 In terms of ‘F dx’, a driving force multiplied by a displacement:
 µA = thermodynamic driving force on molecules of type A in the system
o the chemical potential drives a change in NA – physically, introduction or removal
of A molecules in the system
 dNA = ‘displacement’, a change in the number of molecules of type A in response to the
chemical potential

o
This term is analogous to the chemical component of the internal energy.
DISCUSS NATURE OF CHEMICAL POTENTIAL? SOURCE OF DRIVING FORCE?
Examples of chemical work in single-phase systems
Absorption of water by a sponge
o
Imagine a dry sponge placed into the middle of humid room.1 What will happen to the sponge? Is there a
specific force driving water vapor into the sponge from the air? What determines when the sponge stops
absorbing water?
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
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When the dry sponge is first placed in a humid room, a chemical potential exists driving water to
enter the sponge – dN has a positive value as water molecules are absorbed into the sponge
from the air. When an equilibrium amount of water is absorbed, uptake will stop.
Chemical work and internal energy in multi-phase/multi-component systems

Suppose now that we consider a closed multi-phase system, that cannot exchange molecules with its
surroundings. Our glass of water with ice in it will work as an example, if we seal the top of the glass. Even
though the system (ice + water) cannot exchange molecules with its surroundings, chemical work can be
performed by exchanging molecules between the phases present within the system, or creating new phases
within the system.
o
o

E.g., some of the ice could melt and become liquid water (change in the relative amounts of the two
phases)
Or, some of the liquid water could boil and become vapor (introduction of a new phase)
When a multiphase system is also comprised of multiple components, which is an important case in materials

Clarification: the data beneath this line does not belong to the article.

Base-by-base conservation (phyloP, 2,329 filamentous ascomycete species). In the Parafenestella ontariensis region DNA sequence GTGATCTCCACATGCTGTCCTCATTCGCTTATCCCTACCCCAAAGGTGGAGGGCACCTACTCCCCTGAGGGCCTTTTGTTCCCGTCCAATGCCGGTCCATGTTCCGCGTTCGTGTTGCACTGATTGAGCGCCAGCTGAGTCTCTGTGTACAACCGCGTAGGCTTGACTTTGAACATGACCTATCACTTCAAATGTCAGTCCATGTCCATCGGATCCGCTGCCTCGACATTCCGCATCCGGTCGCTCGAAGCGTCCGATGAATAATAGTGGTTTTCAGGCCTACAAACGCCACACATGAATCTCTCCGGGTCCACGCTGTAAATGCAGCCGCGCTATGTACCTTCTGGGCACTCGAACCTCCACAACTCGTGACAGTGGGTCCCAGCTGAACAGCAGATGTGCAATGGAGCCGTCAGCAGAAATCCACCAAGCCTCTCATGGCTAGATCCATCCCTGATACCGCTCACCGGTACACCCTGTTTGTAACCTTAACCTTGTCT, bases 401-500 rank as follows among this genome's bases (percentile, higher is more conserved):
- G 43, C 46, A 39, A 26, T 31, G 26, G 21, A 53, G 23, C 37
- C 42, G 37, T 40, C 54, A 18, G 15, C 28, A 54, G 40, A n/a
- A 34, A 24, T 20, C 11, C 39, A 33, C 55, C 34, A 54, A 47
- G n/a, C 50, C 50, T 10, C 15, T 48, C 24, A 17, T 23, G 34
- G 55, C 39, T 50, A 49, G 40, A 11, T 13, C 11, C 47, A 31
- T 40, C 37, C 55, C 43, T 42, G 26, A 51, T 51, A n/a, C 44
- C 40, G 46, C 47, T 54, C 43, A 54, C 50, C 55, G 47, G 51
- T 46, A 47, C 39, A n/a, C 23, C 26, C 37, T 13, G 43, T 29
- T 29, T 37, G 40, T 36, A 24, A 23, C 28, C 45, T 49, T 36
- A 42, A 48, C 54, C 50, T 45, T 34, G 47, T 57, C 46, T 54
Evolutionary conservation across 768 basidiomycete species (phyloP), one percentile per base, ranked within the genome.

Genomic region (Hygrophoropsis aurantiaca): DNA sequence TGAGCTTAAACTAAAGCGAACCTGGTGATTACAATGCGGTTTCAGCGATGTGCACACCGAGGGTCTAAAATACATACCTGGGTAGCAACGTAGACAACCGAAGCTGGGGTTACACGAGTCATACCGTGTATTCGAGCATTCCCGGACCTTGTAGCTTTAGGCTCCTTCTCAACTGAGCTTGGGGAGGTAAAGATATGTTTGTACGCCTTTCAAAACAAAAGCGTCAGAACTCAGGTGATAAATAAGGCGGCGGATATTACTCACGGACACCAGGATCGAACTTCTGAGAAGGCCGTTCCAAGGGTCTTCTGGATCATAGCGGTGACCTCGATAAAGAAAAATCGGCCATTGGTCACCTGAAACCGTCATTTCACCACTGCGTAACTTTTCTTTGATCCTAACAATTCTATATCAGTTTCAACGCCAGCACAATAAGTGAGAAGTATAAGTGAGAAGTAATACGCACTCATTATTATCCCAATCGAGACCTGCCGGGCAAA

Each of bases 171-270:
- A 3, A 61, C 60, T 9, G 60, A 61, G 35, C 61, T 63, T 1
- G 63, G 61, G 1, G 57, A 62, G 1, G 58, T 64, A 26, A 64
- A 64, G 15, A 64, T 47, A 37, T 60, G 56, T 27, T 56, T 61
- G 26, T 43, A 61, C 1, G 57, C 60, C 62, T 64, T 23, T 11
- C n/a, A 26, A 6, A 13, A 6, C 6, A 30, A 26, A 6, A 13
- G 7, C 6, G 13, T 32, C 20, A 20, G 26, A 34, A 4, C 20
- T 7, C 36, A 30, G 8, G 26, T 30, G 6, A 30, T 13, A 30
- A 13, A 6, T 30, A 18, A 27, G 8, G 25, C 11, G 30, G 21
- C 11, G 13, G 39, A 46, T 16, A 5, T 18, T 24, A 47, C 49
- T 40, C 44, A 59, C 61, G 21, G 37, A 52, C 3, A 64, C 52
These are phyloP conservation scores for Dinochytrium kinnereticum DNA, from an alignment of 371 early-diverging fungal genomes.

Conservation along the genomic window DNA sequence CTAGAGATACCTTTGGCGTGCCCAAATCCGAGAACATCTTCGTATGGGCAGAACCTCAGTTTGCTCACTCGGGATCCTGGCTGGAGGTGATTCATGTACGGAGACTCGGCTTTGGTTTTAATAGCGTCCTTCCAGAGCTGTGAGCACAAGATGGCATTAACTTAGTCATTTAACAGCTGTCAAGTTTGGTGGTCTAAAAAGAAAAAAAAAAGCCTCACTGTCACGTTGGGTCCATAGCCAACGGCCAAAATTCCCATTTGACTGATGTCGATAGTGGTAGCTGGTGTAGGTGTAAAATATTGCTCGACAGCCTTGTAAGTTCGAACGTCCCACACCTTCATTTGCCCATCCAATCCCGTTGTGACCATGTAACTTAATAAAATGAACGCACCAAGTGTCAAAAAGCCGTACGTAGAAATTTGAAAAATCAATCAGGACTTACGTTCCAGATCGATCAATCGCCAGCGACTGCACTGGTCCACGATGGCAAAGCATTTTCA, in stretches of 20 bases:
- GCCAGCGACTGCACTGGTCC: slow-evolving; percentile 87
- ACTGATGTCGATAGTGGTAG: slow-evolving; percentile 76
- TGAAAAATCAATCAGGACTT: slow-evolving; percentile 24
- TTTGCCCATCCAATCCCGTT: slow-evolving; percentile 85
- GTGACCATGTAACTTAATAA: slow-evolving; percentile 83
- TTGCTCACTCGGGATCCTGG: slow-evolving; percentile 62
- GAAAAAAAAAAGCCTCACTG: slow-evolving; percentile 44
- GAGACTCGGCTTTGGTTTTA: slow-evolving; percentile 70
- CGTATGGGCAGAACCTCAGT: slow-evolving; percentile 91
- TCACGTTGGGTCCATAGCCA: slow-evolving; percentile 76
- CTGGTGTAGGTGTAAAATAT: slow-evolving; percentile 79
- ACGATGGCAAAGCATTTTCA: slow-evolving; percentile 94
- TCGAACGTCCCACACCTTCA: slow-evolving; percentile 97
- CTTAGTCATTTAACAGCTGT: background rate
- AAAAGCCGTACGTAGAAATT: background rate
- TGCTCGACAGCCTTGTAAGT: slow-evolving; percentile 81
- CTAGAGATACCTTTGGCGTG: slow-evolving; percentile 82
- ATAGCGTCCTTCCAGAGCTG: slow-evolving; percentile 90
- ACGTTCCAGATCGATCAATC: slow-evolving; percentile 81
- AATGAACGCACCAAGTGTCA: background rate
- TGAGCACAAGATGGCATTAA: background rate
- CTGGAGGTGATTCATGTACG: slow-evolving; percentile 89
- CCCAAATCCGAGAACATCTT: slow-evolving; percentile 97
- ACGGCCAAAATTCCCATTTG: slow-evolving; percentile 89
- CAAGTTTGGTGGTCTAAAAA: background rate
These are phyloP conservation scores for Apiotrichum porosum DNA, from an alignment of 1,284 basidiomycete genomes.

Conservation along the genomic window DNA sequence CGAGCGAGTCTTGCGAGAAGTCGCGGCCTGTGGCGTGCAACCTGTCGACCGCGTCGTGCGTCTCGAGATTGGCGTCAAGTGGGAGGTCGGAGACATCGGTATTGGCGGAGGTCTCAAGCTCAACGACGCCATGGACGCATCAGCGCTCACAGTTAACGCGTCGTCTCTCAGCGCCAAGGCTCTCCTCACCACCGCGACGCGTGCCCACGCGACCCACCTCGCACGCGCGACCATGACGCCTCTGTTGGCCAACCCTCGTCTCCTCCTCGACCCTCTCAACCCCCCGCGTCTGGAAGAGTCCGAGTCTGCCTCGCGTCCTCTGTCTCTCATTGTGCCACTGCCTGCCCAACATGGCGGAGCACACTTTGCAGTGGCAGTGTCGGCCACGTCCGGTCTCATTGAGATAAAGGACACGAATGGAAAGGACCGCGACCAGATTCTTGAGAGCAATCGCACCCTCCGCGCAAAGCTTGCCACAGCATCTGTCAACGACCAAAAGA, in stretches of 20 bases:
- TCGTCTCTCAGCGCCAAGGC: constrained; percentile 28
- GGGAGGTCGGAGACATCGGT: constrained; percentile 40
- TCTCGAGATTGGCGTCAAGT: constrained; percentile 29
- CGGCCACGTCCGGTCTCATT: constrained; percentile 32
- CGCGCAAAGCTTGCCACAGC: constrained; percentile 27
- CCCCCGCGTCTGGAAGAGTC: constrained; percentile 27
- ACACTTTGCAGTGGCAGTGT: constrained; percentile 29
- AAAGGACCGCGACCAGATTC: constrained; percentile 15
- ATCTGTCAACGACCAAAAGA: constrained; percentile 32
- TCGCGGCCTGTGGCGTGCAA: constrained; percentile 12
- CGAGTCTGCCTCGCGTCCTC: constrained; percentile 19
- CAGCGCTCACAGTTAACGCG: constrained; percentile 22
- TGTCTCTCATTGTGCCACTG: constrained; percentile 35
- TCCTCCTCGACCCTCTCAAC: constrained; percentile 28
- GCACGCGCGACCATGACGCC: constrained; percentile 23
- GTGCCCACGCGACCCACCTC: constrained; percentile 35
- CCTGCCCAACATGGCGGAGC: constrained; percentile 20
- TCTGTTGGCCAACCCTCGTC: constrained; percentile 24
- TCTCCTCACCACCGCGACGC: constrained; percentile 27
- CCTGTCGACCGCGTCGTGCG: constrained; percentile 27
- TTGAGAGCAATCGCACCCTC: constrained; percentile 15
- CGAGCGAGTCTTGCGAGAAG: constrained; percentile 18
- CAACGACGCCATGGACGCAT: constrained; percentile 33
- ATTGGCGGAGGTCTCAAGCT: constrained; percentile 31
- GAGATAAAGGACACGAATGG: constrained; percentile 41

science & engineering, then we can also have phases change their compositions by exchanging molecules:
Keeping track of the chemical potential in multi-component, multi-phase systems
n

A

When a material is comprised of the most general case, containing C components and P phases, then the
chemical work term contains contributions for each component in each phase. The general form for writing the
reversible chemical work is:

…where we have separate sums over every component in every phase in the material. The notation µkj refers to
the chemical potential of component j within phase k. The chemical work, as we will soon see, has the same form
as the chemical contribution to the internal energy. The sums account for the chemical energy parameters in
each phase of a material. For example, if we consider the two-component, two-phase system shown
schematically above, we have the following parameters:
 phase:
moles of A atoms in  phase
Lecture 7 – forms of work
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

A
 phase:
moles of A atoms in  phase
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n B
Fall 2003
n B
moles of B atoms in  phase
 A
 B
chemical potential of A atoms in  phase
chemical potential of A atoms in  phase

A
B
moles of B atoms in  phase
chemical potential of A atoms in  phase
chemical potential of A atoms in  phase


In addition to moving molecules around, the chemical
potential accounts for chemical reactions: changes of one
species into another or the appearance of a new
 species due to chemical reaction. We will discuss this last
important form of chemical work later in the term.
Lecture 7 – forms of work
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References
1.
Carter, W. C. (2002).
Lecture 7 – forms of work